I think LG can use a little improvement in quality of materials, but the fact that they can pack a 5.2-inch display in a body that isn’t any bigger than a Galaxy S 4 is truly amazing and makes up for the lack of quality.
The LG G2 has a 5.2-inch (1920 x 1080) IPS LCD display (423 ppi), a 2.26GHz quad-core Qualcomm Snapdragon 800 (MSM8974), Adreno 330 GPU, 2GB of RAM, 16 or 32GB of internal storage, 13MP rear camera with OSI, 2.1MP front-facing camera, 3,000mAh battery, Bluetooth 4.0, WiFi 802.11a/b/g/n/ac, LTE (700/850/900/1800/2100/2600), HSPA+ 42 Mbps (850/900/1900/2100), GSM (850/900/1800/1900), and CDMA/EVDO (800/1900)
The G2 has the latest and greatest from Qualcomm, the Snapdragon 800. It’s pretty smooth, but I have to honestly say there isn’t much of a difference when comparing it to the Snapdragon 600. That isn’t necessarily a bad thing. It just means that the processors are so damn fast, that most people can’t tell the difference from one to another. Let’s put it this way, the Moto X sports a dual-core CPU, and it feels just as fast as the G2. It all comes down to the software and hardware and how it’s tuned. What matters most is how it responds in 6 months, or even a year from now. As one would expect, the G2 kicks butt in benchmarks. Benchmarks aren’t my thing, but I always run the AnTuTu just to give you a perspective. It came in at 31,945, which is well above other smartphones sporting the Qualcomm 600 such as the Galaxy S 4 and HTC One. I still say that in a real world experience, I don’t think most people will be able to see the difference.
HTC has lead the way in the display department over the last couple of years, but LG is becoming a serious contender for the top spot. The 5.2-inch IPS 1080p display is stunning with fantastic colors and viewing angles. You will have a hard time picking a better display than this one.
LG gave us two speakers, but unfortunately they aren’t front-facing nor are they separated all that much. They sit at the bottom, one to the left of the microUSB port, and one to the right.The sound quality is pretty good, but not earth shattering. Where LG really shines is the ability to play 24-bit / 192kHz music on either FLAC or WAV files. That’s better than CD quality, but the majority of people won’t have these types of files in their library. Still, it’s nice to have just in case your music collection includes them.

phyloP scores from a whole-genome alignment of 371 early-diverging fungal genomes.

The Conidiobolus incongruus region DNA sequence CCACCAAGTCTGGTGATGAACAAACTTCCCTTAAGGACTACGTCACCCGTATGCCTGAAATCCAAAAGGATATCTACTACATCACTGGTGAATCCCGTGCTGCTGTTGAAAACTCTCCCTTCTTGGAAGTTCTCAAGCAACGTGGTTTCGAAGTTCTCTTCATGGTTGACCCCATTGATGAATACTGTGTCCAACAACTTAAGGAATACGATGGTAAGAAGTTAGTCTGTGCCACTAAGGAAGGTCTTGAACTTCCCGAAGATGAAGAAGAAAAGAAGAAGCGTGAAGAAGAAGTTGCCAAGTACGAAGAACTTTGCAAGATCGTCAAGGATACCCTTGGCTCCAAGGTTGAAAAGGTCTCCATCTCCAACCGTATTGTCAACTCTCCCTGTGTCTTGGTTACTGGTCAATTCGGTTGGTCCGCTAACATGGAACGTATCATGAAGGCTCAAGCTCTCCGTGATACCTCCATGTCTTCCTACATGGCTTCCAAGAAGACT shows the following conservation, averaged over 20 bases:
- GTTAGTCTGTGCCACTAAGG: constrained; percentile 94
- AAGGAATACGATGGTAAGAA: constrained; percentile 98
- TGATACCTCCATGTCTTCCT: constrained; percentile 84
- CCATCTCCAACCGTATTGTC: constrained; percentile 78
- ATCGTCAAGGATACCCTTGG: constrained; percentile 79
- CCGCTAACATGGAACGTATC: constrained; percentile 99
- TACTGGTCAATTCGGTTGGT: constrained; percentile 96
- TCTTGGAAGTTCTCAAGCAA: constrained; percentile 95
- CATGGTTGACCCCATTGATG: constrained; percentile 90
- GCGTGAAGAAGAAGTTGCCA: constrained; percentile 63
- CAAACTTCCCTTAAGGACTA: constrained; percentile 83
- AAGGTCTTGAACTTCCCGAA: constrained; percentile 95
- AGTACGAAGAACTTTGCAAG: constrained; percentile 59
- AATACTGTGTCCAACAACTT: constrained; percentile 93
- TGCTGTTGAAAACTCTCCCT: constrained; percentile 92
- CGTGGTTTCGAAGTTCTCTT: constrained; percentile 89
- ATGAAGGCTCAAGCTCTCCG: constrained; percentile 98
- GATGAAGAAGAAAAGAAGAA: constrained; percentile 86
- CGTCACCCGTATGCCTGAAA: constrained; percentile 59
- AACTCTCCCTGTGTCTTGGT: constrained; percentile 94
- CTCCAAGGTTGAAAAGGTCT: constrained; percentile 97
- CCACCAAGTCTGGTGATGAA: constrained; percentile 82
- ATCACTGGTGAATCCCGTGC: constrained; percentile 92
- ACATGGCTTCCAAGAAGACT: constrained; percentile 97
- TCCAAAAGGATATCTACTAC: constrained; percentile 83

The G2 packs a 3,000mAh battery, which isn’t the largest, but we will take it. On top of a large battery, the Snapdragon 800 promises to be more efficient and LG has incorporated what they are calling Graphic RAM (GRAM), which deals with the Panel Refresh Rate (PSR). The GPU refreshes 60 times per second, which is necessary for fast moving video. However, it’s wasteful when the video is static. GRAM is a frame buffer that enables the GPU to run at a lower power state during those static times. Depending on how often your display is static, there could be a noticeable improvement in battery life. There is no way for me to tell how much, but the G2’s battery life is excellent. I am able to get a solid 20+ hours out of it with normal to heavy useage. The only real issue is that the battery isn’t removable, but with life this good, most people shouldn’t have an issue. Unfortunately I didn’t run my usual battery rundown test since I like to do that when connected to LTE. My review unit is T-Mobile, and unfortunately my area has very limited T-Mobile coverage. Based on what I am seeing, I estimate that you could get about 10 hours of continuous video while connected to LTE.